Karla Whitmore, ‘William Macleod (1850-1929)’ (2015) who generously permitted a summary of her article to be published in the Stained Glass Encyclopedia Project.

McCulloch’s Encyclopedia of Australian Art,The Miegungyah Press, MUP Ltd, Carlton  2006.

Sherry, Beverley Australia’s Historic Stained Glass, Murray Child, Sydney 1991.

Australian Town and Country Journal, 29 April 1871, p. 9.

Freeman’s Journal, 25 April 1874, p. 10.

Sydney Mail and New South Wales Advertiser, 11 April 1874, p. 479.

Sydney Morning Herald, 25 June 1929, p. 12.  (photo of William Macleod)



DANCEY, George Henry

Cartoon for St. Mary's Catholic Church, Kyneton by George Henry Dancey c.1910

b. 1865 [U.K.] d. 1922 Melbourne, Vic.

George Henry Dancey was cartoonist, mural and stained glass designer, apprenticed to a leading London ecclesiatical designers, Clayton & Bell from the age of 13.  He is rumoured to have worked on the windows for St. Paul’s Anglican Cathedral, Melbourne, before leaving London for the colony due to ill-health, arriving in 1891. By 1894 he was employed as a political cartoonist at the Melbourne Punch, and chief cartoonist from 1998, a position he held (except for further periods of ill-health) until 1919.  His skillful comments on the issues of the moment show his wit was equal to his artistic talents, with notable examples during the First World War.  In 1916 he and Charles Nuttall held a major exhibition of their cartoons which travelled to London after a successful showing in Melbourne.

He was able to utilise his extensive skills as a artist and cartoon maker for windows and murals at Brooks, Robinson & Co., Melbourne, probably on a freelance basis.  His most successful collaboration was with Brooks, Robinson’s resident stained glass artist, William Wheildon (1873-1941) who joined the firm in 1905 and became his close colleague and friend; Wheildon preparing the initial scale drawing and Dancey making the full-sized cartoon.  They produced many of the firm’s most successful windows of the early twentieth century.

Dancey’s cartoons were so prized by the firm that they were stored carefully and re-used on numerous occasions until the 1960s when the firm closed.  His cartoons reveal his obsession with drapery, believed to have been ignited by the Classical style of Sir Frederick Layton RA.  Among his most successful cartoons was the Light of the World, his ‘Leighton-like’ draping of Christ’s robe distinctly different from Holman Hunt’s original that was Brooks, Robinson’s most popular subject of the first half of the twentieth century.  It was only surpassed in the latter years of the firm by Dancey’s Good Shepherd.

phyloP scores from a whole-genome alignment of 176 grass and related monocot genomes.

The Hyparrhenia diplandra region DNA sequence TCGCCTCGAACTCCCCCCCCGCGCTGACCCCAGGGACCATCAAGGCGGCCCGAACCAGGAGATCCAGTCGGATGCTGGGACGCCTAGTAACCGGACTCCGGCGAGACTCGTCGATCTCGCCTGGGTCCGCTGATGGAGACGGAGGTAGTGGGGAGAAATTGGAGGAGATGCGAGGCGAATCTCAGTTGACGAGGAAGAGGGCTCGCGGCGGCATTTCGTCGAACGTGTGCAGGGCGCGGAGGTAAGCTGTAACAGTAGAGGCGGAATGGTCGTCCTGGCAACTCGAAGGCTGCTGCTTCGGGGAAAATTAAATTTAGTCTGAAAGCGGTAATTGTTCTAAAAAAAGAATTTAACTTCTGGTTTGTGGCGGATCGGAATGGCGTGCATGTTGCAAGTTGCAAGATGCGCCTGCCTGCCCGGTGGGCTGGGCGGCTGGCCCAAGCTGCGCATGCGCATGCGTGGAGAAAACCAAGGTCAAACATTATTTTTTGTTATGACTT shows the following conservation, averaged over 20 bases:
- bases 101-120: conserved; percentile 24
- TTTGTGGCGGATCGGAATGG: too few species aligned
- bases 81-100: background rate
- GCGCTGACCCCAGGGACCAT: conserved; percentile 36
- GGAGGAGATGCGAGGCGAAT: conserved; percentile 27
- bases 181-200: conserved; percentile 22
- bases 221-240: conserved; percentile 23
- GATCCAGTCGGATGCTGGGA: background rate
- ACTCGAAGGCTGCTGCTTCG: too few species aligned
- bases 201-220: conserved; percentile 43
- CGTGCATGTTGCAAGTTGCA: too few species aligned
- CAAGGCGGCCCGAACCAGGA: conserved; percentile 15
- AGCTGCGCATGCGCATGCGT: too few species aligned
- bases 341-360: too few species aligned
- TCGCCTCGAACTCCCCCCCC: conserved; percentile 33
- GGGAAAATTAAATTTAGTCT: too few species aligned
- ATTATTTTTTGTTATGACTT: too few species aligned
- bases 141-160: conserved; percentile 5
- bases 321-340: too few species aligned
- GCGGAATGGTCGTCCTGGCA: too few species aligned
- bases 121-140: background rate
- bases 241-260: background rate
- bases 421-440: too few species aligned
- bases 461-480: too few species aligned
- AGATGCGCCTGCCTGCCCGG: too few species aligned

Dancey’s designs for stained glass and murals usually appeared under the name of Brooks, Robinson & Co. however, his signature did appear on some of his murals, including the Hector Algenon Tause memorial (1916) at St. Augustine’s Anglican Church, Mentone (Vic.) and St. Michael Honour Roll at Christ Church Anglican, St. Kilda (Vic.) (1921).  A few of his beautifully drawn cartoons survive in private collections.

He was an exhibiting member of the Victorian Artists’ Society c.1901-1910; Councillor VAS 1905.

Major Works:

Reaper and Sower, St. Mary’s Anglican Church, Woodend, Vic.

The Life of Christ, Our Lady of the Rosary, Kyneton, Vic. 1911

St. George, Christ Church, Murchison, Vic. 1915

Transfiguration of Christ, St. John’s Anglican Church, Toorak Vic. 1921


McCulloch, The Encyclopedia of Australian Art, 3rd ed. 1994, p.22; Fred John’s Annual of 1914; Age, 26 December 1922; Argus, 26 December 1922; Australian, 30 December 1922; Joan Kerr, ‘George Henry Dancey’,